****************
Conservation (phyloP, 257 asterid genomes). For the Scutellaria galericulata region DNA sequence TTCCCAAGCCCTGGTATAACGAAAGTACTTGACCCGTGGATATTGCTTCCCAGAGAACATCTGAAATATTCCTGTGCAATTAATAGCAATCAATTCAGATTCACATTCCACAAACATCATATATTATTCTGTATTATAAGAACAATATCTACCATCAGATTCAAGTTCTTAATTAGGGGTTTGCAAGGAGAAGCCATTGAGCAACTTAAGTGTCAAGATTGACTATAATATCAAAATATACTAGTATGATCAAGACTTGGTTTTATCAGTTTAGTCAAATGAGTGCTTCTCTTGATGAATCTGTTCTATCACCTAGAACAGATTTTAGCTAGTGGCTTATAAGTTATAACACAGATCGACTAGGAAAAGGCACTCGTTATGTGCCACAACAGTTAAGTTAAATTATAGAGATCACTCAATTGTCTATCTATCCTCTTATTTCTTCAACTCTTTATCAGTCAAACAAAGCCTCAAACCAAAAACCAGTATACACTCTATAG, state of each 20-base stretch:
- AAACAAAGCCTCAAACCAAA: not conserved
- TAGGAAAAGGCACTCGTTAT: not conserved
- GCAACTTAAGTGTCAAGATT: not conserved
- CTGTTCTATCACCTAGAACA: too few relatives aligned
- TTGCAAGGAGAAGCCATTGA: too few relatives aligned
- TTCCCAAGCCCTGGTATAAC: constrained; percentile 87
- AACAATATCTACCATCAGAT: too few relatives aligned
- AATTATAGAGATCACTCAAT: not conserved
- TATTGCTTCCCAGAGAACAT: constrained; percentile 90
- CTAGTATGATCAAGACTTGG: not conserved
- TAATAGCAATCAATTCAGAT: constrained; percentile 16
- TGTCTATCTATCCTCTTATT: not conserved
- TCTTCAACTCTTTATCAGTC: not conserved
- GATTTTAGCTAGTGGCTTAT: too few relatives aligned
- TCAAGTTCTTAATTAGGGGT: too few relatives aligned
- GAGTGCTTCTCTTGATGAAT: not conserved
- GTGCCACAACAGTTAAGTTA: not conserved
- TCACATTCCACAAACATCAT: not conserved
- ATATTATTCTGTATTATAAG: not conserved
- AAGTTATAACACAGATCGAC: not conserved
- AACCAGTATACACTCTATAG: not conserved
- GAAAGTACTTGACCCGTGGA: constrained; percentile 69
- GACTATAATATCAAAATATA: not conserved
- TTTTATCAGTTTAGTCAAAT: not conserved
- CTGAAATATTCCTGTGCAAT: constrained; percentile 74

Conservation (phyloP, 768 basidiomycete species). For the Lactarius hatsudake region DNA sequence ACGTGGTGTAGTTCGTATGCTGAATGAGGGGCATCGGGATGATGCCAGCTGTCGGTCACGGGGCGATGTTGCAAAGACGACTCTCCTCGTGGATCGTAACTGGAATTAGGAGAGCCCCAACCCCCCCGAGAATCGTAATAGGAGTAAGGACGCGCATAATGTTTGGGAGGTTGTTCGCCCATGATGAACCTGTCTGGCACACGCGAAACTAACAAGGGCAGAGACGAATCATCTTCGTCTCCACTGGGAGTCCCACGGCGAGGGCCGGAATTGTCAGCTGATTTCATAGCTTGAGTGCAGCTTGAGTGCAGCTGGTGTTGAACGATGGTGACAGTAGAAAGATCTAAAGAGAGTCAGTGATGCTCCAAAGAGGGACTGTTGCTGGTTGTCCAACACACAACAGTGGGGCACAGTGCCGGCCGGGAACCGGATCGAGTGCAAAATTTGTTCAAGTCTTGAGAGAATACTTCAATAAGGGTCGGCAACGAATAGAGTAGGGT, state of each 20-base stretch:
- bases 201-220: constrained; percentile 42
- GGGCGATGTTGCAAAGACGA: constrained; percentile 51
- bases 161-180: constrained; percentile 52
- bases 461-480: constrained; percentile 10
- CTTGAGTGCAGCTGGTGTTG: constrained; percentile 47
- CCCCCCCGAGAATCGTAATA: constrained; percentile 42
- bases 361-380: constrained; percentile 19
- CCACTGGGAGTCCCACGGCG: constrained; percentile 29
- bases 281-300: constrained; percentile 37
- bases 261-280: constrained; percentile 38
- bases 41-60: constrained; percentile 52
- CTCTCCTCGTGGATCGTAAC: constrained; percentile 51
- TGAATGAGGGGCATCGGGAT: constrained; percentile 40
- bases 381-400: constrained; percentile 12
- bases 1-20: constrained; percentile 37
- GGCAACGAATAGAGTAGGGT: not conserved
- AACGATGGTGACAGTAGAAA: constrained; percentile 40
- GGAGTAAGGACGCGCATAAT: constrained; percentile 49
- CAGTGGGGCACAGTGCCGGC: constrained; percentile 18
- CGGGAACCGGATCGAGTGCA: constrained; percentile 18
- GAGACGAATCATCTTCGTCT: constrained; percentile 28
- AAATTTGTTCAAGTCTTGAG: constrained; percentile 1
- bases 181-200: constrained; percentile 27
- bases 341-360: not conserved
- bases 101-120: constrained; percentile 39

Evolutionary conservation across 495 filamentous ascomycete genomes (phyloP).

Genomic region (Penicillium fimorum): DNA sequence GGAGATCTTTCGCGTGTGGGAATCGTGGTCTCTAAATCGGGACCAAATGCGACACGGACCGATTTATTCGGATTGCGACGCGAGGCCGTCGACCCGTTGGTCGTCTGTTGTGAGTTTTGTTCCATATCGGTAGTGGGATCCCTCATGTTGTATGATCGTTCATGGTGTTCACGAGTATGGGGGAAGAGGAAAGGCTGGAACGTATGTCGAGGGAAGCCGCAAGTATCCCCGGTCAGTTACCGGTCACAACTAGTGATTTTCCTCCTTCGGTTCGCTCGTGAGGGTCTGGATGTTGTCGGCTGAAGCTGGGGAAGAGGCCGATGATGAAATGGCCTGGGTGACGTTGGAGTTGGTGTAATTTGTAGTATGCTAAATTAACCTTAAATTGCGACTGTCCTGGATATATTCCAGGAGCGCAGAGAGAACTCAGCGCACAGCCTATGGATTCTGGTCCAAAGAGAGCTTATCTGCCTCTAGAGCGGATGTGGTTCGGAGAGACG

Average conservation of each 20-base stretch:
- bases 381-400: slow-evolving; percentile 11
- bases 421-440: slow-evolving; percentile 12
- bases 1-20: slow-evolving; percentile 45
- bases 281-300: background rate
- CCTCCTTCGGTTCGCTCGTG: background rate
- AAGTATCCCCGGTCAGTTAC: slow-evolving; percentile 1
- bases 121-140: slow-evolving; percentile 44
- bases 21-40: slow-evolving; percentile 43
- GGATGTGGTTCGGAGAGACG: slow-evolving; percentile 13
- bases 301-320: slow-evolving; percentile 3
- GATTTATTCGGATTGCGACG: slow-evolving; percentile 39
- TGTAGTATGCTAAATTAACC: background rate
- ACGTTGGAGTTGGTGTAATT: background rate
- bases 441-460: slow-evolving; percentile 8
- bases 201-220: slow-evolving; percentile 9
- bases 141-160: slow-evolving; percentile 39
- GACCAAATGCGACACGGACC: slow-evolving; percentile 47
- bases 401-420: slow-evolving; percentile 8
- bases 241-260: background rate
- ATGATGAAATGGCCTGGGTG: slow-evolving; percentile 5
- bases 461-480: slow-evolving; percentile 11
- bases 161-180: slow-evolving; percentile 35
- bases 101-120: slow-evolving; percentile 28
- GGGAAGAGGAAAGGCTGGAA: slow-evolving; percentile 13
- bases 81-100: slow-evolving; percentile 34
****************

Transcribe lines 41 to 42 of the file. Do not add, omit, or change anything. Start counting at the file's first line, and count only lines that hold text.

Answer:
- bases 381-400: constrained; percentile 12
- bases 1-20: constrained; percentile 37